President Barack Obama is crafting legislation that would stop the National Security Agency from collecting records on millions of Americans’ telephone calls. Instead, phone companies would store the records. Law enforcement officials would have to convince a judge that there is a specific reason to search the records. Meanwhile, however, the administration asked a special court that operates in secret for a 90-day extension of the NSA’s authorization to conduct the bulk collection. “The president should end that program now, not 90 days from now,” Sen. Bernie Sanders said on Tuesday. He discussed it with Ed Schultz on MSNBC.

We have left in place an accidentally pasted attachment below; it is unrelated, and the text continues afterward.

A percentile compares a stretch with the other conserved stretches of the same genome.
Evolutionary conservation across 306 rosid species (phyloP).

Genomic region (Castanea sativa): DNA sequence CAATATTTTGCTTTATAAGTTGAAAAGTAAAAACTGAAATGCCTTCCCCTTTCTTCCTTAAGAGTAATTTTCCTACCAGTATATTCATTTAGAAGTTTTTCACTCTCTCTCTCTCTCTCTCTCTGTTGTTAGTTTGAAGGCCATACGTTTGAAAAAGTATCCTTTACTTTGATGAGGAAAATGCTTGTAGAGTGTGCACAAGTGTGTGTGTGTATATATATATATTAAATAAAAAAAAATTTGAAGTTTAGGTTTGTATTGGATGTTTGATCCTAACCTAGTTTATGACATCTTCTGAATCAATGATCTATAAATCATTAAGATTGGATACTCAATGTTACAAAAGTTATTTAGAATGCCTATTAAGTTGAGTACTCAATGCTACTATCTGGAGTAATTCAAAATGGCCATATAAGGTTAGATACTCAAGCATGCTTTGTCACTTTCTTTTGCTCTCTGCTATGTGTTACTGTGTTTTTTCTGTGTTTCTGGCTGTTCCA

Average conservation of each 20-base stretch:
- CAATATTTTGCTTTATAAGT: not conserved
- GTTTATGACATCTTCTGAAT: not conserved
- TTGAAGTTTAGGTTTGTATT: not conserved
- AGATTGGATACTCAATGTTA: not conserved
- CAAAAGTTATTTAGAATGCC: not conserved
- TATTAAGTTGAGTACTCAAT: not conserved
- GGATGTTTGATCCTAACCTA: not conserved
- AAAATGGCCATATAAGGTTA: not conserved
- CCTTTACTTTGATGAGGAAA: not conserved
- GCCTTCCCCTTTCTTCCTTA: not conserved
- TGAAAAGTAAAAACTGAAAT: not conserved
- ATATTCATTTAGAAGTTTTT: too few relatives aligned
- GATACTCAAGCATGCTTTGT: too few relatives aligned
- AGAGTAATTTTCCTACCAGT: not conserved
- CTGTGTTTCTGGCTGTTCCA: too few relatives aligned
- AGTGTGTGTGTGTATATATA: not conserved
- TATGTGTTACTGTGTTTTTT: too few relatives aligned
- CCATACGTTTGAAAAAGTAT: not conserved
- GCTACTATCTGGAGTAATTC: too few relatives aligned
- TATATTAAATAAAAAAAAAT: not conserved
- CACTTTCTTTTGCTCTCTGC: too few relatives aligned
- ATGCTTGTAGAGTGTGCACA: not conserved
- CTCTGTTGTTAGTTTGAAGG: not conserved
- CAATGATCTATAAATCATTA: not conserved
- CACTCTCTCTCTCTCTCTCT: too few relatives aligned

Sanders called the Obama administration’s proposal to eventually shift the record-keeping out of the NSA a step forward. He said we also must make sure that the government isn’t harvesting records on our emails and other Internet activity without a specific reason to suspect wrongdoing.
“Our intelligence and law enforcement agencies must be given the tools they need to protect us, but that can be done in a way that does not sacrifice our constitutional rights. If we allow the government to see all of what we read, what we watch and what we hear, then we cannot be called a free society.” Sanders voted against the Patriot Act when it was first enacted in 2001 and when it was reauthorized in 2006 and 2011. “I have long been concerned about out-of-control intelligence agencies,” he said.